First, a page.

Does pre-operative physiotherapy improve outcomes from lower limb joint replacement surgery? A systemic review

School of Physiotherapy, University of Melbourne, Carlton, VIC, 3010, Australia.
The Australian journal of physiotherapy (Impact Factor: 3.48). 02/2004; 50(1):25-30. DOI: 10.1016/S0004-9514(14)60245-2
Source: PubMed


A systematic review of randomised controlled trials was performed to evaluate the effectiveness of pre-operative physiotherapy programmes on outcome following lower limb joint replacement surgery. A search of relevant key terms was used to find suitable trials, with five papers meeting the inclusion criteria for the review. The methodological quality of the trials was rated using the PEDro scale. Estimates of the size of treatment effects were calculated for each outcome in each trial, with 95% confidence intervals calculated where sufficient data were provided. Of the three trials pertaining to total knee replacement, only very small mean differences were found between control and intervention groups for all of the outcome measures. Where confidence intervals could be calculated, these showed no clinically important differences between the groups. Two papers (one study) pertaining to total hip replacements found significant improvements in WOMAC scores, hip strength and range of movement, walking distance, cadence, and gait velocity for the intervention group, compared to a control group. Estimates of treatment effect sizes for these outcomes were larger than for the total knee replacement studies, with confidence intervals showing potentially clinically important differences between group means. However, as the intervention group also received an additional intensive post-operative physiotherapy program, these results cannot be attributed solely to the pre-operative program. This systematic review shows that pre-operative physiotherapy programmes are not effective in improving outcome after total knee replacement but their effect on outcome from total hip replacement cannot be adequately determined.

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    • "The authors concluded that there was low to moderate quality evidence for the benefit of pre-operative exercise for Total Knee Replacement (TKR). These data are consistent with three earlier systematic reviews [16] [17] [18]. Little attention has been placed on the potential role exercise might play in preparation for surgery. "

    International Journal of Physiotherapy and Research 10/2015; 3(5):1221-1226. DOI:10.16965/ijpr.2015.180
    • "While recent reviews have described a net benefit of prehabilitation [3] [4] [5], they have not conducted a meta-analysis nor have they focused specifically on total-body prehabilitation strategies across surgical populations. Therefore, the purpose of this study was to systematically review and meta-analyse the current literature examining the effect of total-body prehabilitation interventions on peri-and postoperative outcomes in adults undergoing surgical intervention. "
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    ABSTRACT: Objective To systematically review the evidence of pre-operative exercise, known as ‘prehabilitation’, on peri- and postoperative outcomes in adult surgical populations. Design Systematic review and meta-analysis. Data sources CENTRAL, Medline, EMBASE, CINAHL, PsycINFO and PEDro were searched from 1950 to 2011. Methods Two reviewers independently examined relevant, English-language articles that examined the effects of pre-operative total-body exercise with peri- and postoperative outcome analysis. Given the nascence of this field, controlled and uncontrolled trials were included. Risk of bias was assessed using the Cochrane Risk of Bias Assessment tool. Only data on length of stay were considered eligible for meta-analysis due to the heterogeneity of measures and methodologies for assessing other outcomes. Results In total, 4597 citations were identified by the search strategy, of which 21 studies were included. Trials were generally small (median = 54 participants) and of moderate to poor methodological quality. Compared with standard care, the majority of studies found that total-body prehabilitation improved postoperative pain, length of stay and physical function, but it was not consistently effective in improving health-related quality of life or aerobic fitness in the studies that examined these outcomes. The meta-analysis indicated that prehabilitation reduced postoperative length of stay with a small to moderate effect size (Hedges’ g = -0.39, P = 0.033). Intervention-related adverse events were reported in two of 669 exercising participants. Conclusion The literature provides early evidence that prehabilitation may reduce length of stay and possibly provide postoperative physical benefits. Cautious interpretation of these findings is warranted given modest methodological quality and significant risk of bias.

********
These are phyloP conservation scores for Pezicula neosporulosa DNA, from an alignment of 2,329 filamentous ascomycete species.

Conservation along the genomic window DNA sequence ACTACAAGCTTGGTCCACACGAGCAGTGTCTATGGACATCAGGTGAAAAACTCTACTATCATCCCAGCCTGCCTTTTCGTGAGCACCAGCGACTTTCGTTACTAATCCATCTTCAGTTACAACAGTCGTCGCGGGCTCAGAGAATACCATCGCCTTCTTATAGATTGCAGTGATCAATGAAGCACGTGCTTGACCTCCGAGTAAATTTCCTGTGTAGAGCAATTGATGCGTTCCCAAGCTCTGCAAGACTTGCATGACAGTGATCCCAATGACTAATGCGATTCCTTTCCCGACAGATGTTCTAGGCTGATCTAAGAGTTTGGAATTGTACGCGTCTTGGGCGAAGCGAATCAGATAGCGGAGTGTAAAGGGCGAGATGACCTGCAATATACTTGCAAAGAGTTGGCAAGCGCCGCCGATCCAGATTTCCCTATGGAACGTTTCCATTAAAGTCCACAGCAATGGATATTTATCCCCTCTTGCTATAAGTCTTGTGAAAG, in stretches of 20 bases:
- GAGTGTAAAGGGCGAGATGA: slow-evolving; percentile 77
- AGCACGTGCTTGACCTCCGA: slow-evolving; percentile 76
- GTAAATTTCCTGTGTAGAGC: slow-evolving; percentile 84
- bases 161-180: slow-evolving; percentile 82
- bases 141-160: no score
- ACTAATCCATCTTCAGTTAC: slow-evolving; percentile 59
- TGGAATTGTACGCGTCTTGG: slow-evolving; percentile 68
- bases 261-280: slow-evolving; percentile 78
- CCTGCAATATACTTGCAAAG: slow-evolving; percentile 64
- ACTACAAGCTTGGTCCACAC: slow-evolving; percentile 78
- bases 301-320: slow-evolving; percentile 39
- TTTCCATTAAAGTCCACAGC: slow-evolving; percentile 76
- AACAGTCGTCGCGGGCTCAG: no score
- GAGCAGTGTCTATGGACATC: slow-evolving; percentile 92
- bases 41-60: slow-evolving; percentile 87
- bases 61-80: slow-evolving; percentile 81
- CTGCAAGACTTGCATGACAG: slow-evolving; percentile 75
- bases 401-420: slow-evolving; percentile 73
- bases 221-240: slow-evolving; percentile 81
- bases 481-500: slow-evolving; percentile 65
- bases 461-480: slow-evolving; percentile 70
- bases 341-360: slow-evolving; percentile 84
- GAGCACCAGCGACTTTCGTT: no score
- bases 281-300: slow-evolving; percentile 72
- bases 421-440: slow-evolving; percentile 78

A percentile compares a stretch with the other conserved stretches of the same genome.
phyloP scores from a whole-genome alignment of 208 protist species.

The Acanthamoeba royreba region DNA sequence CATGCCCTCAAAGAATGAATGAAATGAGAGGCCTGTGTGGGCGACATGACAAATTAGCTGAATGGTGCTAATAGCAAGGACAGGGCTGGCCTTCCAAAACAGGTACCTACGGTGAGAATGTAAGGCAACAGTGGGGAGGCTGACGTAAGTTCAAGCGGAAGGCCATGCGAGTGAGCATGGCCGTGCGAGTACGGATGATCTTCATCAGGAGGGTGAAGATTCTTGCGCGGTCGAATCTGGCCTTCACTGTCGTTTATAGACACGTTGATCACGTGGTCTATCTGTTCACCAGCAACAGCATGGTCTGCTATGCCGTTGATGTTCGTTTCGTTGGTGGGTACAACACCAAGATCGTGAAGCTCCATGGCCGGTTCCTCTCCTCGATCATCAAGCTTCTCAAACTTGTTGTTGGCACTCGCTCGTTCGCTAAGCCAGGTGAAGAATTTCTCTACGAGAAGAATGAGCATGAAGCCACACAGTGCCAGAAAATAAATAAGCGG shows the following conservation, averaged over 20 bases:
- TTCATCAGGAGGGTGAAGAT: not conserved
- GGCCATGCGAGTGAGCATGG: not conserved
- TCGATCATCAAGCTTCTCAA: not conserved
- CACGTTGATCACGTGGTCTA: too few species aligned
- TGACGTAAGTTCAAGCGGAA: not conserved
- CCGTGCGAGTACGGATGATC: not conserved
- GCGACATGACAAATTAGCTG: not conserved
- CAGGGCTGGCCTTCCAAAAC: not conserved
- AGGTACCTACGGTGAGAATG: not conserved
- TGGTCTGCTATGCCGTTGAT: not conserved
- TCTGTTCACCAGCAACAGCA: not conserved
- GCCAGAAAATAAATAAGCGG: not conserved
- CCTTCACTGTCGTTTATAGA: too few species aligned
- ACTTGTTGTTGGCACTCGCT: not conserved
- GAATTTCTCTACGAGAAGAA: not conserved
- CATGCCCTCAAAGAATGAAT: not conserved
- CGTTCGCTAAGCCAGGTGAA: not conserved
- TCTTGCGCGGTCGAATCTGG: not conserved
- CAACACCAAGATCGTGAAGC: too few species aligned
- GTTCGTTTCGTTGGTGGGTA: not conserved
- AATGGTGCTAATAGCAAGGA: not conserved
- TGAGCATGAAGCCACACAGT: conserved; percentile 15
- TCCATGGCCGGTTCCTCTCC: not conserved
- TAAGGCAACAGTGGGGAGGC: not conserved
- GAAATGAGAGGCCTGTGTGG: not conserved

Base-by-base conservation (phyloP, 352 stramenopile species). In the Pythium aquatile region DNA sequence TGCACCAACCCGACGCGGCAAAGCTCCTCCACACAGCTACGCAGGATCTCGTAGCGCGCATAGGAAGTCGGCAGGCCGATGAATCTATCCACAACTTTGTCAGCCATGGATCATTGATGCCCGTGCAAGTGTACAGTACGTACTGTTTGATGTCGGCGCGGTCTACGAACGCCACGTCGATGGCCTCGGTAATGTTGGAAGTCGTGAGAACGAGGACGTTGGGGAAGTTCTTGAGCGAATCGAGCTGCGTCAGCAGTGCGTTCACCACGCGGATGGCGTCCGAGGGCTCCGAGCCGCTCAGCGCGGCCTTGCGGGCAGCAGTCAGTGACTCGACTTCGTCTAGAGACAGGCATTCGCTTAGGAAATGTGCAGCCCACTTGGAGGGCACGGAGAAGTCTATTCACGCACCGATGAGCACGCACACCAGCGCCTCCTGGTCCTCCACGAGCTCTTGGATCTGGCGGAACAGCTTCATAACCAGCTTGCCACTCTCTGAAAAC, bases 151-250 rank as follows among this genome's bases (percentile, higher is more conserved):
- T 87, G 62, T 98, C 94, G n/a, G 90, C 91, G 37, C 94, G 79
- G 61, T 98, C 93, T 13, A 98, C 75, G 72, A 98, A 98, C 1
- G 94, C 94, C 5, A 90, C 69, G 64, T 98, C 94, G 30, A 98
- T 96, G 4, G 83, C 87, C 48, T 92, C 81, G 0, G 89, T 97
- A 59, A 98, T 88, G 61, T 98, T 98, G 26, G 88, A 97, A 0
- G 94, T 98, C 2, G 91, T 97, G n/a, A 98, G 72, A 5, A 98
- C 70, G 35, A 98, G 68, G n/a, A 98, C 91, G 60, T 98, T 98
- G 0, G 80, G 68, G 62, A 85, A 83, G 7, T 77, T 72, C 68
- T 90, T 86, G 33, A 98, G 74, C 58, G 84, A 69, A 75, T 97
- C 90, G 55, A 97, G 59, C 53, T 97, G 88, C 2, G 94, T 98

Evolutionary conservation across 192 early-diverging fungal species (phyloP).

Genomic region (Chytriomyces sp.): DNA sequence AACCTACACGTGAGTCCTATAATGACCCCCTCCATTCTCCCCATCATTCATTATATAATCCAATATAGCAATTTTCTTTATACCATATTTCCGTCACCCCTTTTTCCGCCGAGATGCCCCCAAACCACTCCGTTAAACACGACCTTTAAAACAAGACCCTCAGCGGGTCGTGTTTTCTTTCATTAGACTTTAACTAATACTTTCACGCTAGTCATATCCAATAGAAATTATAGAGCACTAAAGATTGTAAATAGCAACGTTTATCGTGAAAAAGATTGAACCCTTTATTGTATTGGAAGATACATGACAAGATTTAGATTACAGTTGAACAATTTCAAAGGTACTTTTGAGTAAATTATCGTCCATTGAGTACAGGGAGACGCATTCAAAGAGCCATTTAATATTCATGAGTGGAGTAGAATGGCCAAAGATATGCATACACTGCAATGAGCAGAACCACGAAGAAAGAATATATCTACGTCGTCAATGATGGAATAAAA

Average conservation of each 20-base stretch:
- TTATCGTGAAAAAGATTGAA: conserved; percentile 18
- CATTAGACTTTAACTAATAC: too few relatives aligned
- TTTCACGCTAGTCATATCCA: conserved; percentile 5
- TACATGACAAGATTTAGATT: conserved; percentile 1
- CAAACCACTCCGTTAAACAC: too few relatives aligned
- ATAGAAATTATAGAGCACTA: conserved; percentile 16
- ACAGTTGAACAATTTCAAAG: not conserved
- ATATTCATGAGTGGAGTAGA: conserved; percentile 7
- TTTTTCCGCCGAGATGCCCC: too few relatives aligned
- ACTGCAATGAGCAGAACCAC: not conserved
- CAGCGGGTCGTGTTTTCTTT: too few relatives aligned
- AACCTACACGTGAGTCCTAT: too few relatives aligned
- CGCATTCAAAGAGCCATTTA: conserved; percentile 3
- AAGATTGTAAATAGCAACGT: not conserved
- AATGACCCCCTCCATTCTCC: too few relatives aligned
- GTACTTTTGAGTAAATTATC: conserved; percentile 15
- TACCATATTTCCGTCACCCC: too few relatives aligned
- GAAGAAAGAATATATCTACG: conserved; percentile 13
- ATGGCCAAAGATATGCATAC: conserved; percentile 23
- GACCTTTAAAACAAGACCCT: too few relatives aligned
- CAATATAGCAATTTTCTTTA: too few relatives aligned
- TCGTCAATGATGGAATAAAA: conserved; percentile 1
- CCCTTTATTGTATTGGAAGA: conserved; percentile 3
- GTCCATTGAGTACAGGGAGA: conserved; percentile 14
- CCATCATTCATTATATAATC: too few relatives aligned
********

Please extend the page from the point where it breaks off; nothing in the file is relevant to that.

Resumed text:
Physiotherapy 01/2013; 100(3). DOI:10.1016/ · 1.91 Impact Factor
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    • "Joint replacement is the end-stage surgical procedure for severe osteoarthritis of the hip or knee, and is considered to be an effective intervention for pain relief and restoration of functional ability [1] [2]. Integral to the care pathway for joint replacement patients is the provision of physiotherapy, which aims to improve both short-and long-term functional outcomes , although research has found that neither pre-operative or inpatient physiotherapy improve functional outcomes after joint replacement effectively [3] [4]. There is evidence that physiotherapy after discharge facilitates more rapid recovery of range of motion, but provides no long-term benefits [5–7]. "

    Physiotherapy 12/2008; 94(4):317-319. DOI:10.1016/ · 1.91 Impact Factor
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